Mongewell, Dec. 5. 1794.

It may be matter of doubt, my dear Burgess, whether you derive more pleasure from your pre

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ferment, or I from having bestowed it. The thanks of both are due to a gracious Providence: from me, that it has given me the power of rewarding distinguished and unassuming merit from you, that you have been the object of my choice. You have obtained the comforts which flow from ease and independence: I, those which result from the consciousness of having acted right; from the credit of my appointment; and from the friendship which this connection has produced between us, and which I value among the happy circumstances of my life. Be that life long or short, may I, during the remainder of it, never forget, that patronage is a trust to be rendered subservient to the great interests of religion and learning.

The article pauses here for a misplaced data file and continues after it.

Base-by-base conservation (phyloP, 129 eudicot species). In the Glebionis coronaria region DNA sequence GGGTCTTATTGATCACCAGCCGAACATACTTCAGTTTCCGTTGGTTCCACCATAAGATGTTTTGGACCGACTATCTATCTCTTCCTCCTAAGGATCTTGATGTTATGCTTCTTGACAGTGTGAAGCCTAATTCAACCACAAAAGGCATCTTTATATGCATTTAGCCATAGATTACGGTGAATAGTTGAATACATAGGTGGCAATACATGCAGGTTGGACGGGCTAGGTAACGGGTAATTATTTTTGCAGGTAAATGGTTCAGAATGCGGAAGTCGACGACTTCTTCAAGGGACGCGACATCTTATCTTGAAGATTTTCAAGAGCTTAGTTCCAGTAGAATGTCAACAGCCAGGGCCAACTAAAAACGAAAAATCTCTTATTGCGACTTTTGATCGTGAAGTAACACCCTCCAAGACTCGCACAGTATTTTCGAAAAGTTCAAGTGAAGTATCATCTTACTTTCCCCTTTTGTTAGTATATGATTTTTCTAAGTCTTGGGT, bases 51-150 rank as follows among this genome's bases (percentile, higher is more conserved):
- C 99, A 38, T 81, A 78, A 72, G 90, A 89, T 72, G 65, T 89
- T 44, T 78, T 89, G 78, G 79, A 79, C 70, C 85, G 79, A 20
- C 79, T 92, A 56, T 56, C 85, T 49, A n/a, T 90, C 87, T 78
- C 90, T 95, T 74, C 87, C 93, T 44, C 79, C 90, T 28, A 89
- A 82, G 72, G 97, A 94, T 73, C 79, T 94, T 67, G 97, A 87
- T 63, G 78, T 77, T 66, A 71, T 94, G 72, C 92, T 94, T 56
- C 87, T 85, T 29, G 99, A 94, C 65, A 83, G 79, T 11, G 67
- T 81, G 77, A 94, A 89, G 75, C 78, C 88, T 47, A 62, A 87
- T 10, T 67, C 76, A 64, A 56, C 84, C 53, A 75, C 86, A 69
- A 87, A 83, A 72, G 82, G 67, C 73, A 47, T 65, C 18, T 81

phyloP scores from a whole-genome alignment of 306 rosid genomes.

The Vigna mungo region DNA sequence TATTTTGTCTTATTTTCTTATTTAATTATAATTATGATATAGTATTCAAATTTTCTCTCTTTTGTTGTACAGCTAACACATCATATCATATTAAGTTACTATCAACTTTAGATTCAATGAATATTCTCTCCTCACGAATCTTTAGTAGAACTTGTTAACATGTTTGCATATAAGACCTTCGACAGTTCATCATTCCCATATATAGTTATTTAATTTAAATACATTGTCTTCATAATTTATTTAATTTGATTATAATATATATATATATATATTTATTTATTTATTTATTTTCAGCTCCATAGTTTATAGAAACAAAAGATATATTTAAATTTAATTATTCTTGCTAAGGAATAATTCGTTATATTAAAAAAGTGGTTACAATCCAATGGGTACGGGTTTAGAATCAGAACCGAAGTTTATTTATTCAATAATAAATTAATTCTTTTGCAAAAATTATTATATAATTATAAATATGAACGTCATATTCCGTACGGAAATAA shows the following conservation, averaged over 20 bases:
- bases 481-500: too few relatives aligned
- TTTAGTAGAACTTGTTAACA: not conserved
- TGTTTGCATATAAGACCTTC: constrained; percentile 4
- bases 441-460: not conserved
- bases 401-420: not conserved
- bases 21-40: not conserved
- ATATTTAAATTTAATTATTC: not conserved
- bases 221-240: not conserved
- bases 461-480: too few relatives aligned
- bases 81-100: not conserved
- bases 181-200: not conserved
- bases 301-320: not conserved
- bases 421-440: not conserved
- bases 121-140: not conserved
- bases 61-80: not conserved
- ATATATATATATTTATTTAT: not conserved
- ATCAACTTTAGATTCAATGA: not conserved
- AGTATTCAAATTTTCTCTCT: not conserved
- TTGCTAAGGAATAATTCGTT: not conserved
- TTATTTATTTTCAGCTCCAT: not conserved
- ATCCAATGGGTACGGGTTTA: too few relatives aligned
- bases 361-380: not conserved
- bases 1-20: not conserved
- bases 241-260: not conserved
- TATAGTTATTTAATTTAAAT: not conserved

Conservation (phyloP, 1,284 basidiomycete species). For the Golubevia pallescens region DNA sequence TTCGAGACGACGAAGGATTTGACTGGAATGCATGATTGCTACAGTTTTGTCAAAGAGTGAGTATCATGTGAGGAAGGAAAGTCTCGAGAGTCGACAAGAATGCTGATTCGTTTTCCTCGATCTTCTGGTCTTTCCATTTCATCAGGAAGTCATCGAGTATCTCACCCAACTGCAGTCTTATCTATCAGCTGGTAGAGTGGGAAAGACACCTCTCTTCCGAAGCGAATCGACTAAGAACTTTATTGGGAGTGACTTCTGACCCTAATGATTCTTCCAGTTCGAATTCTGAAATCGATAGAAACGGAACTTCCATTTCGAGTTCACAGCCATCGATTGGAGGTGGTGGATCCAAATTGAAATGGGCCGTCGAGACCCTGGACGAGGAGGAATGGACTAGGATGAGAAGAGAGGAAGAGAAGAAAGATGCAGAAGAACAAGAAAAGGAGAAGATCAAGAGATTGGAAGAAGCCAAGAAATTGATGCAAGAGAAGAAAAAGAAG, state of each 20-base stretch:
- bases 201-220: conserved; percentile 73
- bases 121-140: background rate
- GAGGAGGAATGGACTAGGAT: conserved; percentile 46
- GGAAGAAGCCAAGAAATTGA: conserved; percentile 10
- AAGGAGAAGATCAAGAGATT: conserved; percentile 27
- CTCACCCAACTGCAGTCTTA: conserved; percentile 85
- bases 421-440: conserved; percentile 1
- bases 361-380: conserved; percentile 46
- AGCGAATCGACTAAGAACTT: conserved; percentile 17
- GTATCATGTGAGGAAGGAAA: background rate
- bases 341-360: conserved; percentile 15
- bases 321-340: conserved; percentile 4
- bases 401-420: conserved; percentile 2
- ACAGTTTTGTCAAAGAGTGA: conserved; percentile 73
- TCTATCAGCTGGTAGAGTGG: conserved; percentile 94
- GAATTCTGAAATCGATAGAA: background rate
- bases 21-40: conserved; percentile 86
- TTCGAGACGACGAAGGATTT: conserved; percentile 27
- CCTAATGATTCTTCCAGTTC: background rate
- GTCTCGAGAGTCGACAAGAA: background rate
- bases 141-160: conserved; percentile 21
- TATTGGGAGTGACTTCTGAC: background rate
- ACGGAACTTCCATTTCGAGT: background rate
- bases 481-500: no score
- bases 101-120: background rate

As this will probably find you within forty-six miles of this place, I wish you to be informed that I do not mean to stir from hence till after Christmasday, when the meeting of Parliament will compel

me to remove.

Believe me, with the truest regard,

Your affectionate Friend,

S. D.

For three years Mr. Burgess assiduously discharged the various duties which devolved upon him as Bishop's Chaplain, and Prebendary; and, according to ordinary estimate, few situations in the Church could have been more enviable. He was surrounded with the luxuries attendant on high station, without